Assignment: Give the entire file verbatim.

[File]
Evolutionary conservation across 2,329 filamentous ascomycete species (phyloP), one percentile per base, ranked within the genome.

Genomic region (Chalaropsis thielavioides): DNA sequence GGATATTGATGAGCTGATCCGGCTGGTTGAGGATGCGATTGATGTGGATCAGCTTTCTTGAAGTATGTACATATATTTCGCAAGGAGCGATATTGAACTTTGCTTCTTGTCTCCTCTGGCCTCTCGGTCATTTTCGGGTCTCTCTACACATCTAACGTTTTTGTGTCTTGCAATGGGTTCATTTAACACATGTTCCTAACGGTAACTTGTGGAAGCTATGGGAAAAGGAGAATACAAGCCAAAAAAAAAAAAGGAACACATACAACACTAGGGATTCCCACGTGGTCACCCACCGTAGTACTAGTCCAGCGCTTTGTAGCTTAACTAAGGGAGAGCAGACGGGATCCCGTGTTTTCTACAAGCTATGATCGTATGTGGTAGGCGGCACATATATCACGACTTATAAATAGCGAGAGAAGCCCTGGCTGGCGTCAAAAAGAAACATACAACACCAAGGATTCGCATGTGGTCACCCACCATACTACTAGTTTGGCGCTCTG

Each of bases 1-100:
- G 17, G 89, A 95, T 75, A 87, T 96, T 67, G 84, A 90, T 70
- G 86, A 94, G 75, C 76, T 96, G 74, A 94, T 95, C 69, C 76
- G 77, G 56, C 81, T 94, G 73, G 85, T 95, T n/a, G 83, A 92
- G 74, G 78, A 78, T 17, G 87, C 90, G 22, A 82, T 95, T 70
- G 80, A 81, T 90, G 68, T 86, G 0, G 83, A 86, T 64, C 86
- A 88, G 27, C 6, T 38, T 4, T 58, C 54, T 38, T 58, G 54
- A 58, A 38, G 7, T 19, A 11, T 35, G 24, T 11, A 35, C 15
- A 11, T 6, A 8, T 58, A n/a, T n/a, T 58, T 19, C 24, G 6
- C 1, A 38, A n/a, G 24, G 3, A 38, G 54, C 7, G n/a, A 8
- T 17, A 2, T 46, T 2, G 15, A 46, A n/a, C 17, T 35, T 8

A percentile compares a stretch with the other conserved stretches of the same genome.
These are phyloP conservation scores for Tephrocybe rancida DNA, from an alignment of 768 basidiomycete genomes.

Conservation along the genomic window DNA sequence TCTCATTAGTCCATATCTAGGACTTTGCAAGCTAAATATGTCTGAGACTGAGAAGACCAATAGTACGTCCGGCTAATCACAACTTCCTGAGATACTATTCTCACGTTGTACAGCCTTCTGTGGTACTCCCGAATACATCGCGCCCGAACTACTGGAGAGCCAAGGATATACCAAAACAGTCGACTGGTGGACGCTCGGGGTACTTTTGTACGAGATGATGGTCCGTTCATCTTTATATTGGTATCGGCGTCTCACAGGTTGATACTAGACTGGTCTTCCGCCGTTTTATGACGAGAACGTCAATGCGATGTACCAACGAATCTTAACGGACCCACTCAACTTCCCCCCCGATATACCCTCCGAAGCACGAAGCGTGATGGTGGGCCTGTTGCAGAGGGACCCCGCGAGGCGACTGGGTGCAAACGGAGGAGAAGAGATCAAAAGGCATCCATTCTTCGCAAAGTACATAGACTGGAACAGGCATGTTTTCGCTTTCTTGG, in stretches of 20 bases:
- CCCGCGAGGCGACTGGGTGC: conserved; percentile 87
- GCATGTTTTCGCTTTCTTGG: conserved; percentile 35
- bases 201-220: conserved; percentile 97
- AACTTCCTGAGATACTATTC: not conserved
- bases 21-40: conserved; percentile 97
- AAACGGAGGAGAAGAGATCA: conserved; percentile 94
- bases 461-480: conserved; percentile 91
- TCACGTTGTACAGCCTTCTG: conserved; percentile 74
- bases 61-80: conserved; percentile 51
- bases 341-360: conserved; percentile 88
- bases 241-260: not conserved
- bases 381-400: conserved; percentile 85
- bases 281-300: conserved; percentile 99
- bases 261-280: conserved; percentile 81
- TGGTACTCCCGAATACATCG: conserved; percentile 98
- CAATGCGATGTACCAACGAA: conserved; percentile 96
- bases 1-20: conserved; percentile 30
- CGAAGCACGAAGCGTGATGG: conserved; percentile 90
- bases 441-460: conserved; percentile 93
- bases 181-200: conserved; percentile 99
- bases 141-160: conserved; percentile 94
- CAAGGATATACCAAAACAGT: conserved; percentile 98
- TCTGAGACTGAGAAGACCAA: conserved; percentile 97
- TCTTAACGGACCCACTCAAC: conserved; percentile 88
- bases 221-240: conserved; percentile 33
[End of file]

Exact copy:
Evolutionary conservation across 2,329 filamentous ascomycete species (phyloP), one percentile per base, ranked within the genome.

Genomic region (Chalaropsis thielavioides): DNA sequence GGATATTGATGAGCTGATCCGGCTGGTTGAGGATGCGATTGATGTGGATCAGCTTTCTTGAAGTATGTACATATATTTCGCAAGGAGCGATATTGAACTTTGCTTCTTGTCTCCTCTGGCCTCTCGGTCATTTTCGGGTCTCTCTACACATCTAACGTTTTTGTGTCTTGCAATGGGTTCATTTAACACATGTTCCTAACGGTAACTTGTGGAAGCTATGGGAAAAGGAGAATACAAGCCAAAAAAAAAAAAGGAACACATACAACACTAGGGATTCCCACGTGGTCACCCACCGTAGTACTAGTCCAGCGCTTTGTAGCTTAACTAAGGGAGAGCAGACGGGATCCCGTGTTTTCTACAAGCTATGATCGTATGTGGTAGGCGGCACATATATCACGACTTATAAATAGCGAGAGAAGCCCTGGCTGGCGTCAAAAAGAAACATACAACACCAAGGATTCGCATGTGGTCACCCACCATACTACTAGTTTGGCGCTCTG

Each of bases 1-100:
- G 17, G 89, A 95, T 75, A 87, T 96, T 67, G 84, A 90, T 70
- G 86, A 94, G 75, C 76, T 96, G 74, A 94, T 95, C 69, C 76
- G 77, G 56, C 81, T 94, G 73, G 85, T 95, T n/a, G 83, A 92
- G 74, G 78, A 78, T 17, G 87, C 90, G 22, A 82, T 95, T 70
- G 80, A 81, T 90, G 68, T 86, G 0, G 83, A 86, T 64, C 86
- A 88, G 27, C 6, T 38, T 4, T 58, C 54, T 38, T 58, G 54
- A 58, A 38, G 7, T 19, A 11, T 35, G 24, T 11, A 35, C 15
- A 11, T 6, A 8, T 58, A n/a, T n/a, T 58, T 19, C 24, G 6
- C 1, A 38, A n/a, G 24, G 3, A 38, G 54, C 7, G n/a, A 8
- T 17, A 2, T 46, T 2, G 15, A 46, A n/a, C 17, T 35, T 8

A percentile compares a stretch with the other conserved stretches of the same genome.
These are phyloP conservation scores for Tephrocybe rancida DNA, from an alignment of 768 basidiomycete genomes.

Conservation along the genomic window DNA sequence TCTCATTAGTCCATATCTAGGACTTTGCAAGCTAAATATGTCTGAGACTGAGAAGACCAATAGTACGTCCGGCTAATCACAACTTCCTGAGATACTATTCTCACGTTGTACAGCCTTCTGTGGTACTCCCGAATACATCGCGCCCGAACTACTGGAGAGCCAAGGATATACCAAAACAGTCGACTGGTGGACGCTCGGGGTACTTTTGTACGAGATGATGGTCCGTTCATCTTTATATTGGTATCGGCGTCTCACAGGTTGATACTAGACTGGTCTTCCGCCGTTTTATGACGAGAACGTCAATGCGATGTACCAACGAATCTTAACGGACCCACTCAACTTCCCCCCCGATATACCCTCCGAAGCACGAAGCGTGATGGTGGGCCTGTTGCAGAGGGACCCCGCGAGGCGACTGGGTGCAAACGGAGGAGAAGAGATCAAAAGGCATCCATTCTTCGCAAAGTACATAGACTGGAACAGGCATGTTTTCGCTTTCTTGG, in stretches of 20 bases:
- CCCGCGAGGCGACTGGGTGC: conserved; percentile 87
- GCATGTTTTCGCTTTCTTGG: conserved; percentile 35
- bases 201-220: conserved; percentile 97
- AACTTCCTGAGATACTATTC: not conserved
- bases 21-40: conserved; percentile 97
- AAACGGAGGAGAAGAGATCA: conserved; percentile 94
- bases 461-480: conserved; percentile 91
- TCACGTTGTACAGCCTTCTG: conserved; percentile 74
- bases 61-80: conserved; percentile 51
- bases 341-360: conserved; percentile 88
- bases 241-260: not conserved
- bases 381-400: conserved; percentile 85
- bases 281-300: conserved; percentile 99
- bases 261-280: conserved; percentile 81
- TGGTACTCCCGAATACATCG: conserved; percentile 98
- CAATGCGATGTACCAACGAA: conserved; percentile 96
- bases 1-20: conserved; percentile 30
- CGAAGCACGAAGCGTGATGG: conserved; percentile 90
- bases 441-460: conserved; percentile 93
- bases 181-200: conserved; percentile 99
- bases 141-160: conserved; percentile 94
- CAAGGATATACCAAAACAGT: conserved; percentile 98
- TCTGAGACTGAGAAGACCAA: conserved; percentile 97
- TCTTAACGGACCCACTCAAC: conserved; percentile 88
- bases 221-240: conserved; percentile 33